Careers rarely develop the way we plan them. Our career path often takes many twists and turns, with particular events, choices and people influencing our direction.

We asked Paul Galvan from Department of Education and Skills to give some advice for people considering this job:

Paul Galvan

Resource Teacher

Department of Education and Skills

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Paul Galvan
I would advise them to ensure they enjoy working with young people. If possible try to get some teaching experience; I started out as a substitute teacher before applying for my H Dip in Education.
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Investigative?
Investigative
The Investigative person will usually find a particular area of science to be of interest. They are inclined toward intellectual and analytical activities and enjoy observation and theory. They may prefer thought to action, and enjoy the challenge of solving problems with clever technology. They will often follow the latest developments in their chosen field, and prefer mentally stimulating environments.
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Adult Learner

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Volunteer Opportunities



Voluntary work is a good way to learn new skills, gain work experience and get involved in your local community.

You may do some unpaid work as a volunteer and keep your social welfare payment. If you want to do voluntary work, you must first get permission from a Deciding Officer at your Social Welfare Local Office. You must continue to satisfy the conditions of your jobseeker’s payment. You must apply under the voluntary work option before you start any voluntary work.

To apply, fill in application form (VW1), which is available from your Social Welfare Local Office.

Volunteering and Your CV

The value of the experience of volunteering and what it brings to your CV is a great reason to volunteer. As a way of getting a start on a particular career path, volunteering is a great way to get experience. It often becomes a foot in the door into the sector and it will most certainly help those interested to gain specific knowledge and understanding of a given organisation. People often gain paid employment as a result of volunteering.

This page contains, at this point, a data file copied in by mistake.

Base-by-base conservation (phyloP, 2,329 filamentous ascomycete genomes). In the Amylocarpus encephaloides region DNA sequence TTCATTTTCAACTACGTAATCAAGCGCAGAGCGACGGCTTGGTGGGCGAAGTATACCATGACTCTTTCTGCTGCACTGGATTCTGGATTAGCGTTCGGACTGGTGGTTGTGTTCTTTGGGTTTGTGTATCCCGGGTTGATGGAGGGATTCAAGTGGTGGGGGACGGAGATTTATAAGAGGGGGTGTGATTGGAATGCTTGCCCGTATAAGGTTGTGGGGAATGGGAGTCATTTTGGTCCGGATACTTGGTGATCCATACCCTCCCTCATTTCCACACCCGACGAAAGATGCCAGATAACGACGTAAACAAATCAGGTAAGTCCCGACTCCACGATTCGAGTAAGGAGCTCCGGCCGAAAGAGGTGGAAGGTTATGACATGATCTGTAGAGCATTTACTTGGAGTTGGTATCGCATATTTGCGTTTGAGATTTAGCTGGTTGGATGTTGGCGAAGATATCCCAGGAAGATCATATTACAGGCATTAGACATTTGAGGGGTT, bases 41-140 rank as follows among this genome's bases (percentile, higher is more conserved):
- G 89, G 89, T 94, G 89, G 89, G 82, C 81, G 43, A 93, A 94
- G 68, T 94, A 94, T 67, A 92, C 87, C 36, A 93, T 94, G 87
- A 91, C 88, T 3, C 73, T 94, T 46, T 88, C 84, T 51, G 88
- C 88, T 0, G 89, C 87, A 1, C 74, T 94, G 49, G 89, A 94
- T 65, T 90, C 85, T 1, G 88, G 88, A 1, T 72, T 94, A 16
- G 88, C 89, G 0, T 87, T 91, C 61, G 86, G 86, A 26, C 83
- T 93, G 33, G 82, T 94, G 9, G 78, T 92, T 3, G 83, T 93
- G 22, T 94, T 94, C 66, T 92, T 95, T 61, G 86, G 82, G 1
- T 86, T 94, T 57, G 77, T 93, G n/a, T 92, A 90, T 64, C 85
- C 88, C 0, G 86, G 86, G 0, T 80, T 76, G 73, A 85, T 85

Another big advantage of volunteering is skill set – volunteering strengthens your skill set and equips you for the world of work – people skills; communication skills; team building skills; practical skills - all can be developed by volunteering.

Finding Voluntary Work

Many organisations are dependant on the commitment of Volunteers to sustain their services. In particular, within the community and voluntary sector volunteering is about giving, contributing, and helping other individuals and the community at large. Over 63,000 full-time and part-time staff are employed in the community and voluntary sector, but it might be a surprise to learn that volunteers provide the equivalent work of a further 31,000 people!

So, if you have a particular interest in a charity or organiation you can contact them to see if they recruit Volunteers. Also, there are agencies that have lists of Volunteer opportunities on their websites including:

Volunteer Ireland

This is the National Volunteer Development Agency and a support body for over 20 Volunteer Centres in Ireland.

To search opportunities: click here
To find your nearest Volunteer centre: click here

Activelink

Activelink.ie is an online network for Irish community and non-profit organisations. They provide information on jobs, tenders, volunteering, events, fundraising, training, publications and funding in these sectors.

To search opportunities: click here
To search their jobs:      click here


Volunteering Abroad

There are incredible openings in a wide breadth of countries around the world for a whole range of skills and roles. The world of volunteering is a lot more diverse and vibrant than people realise.

To find out more: click here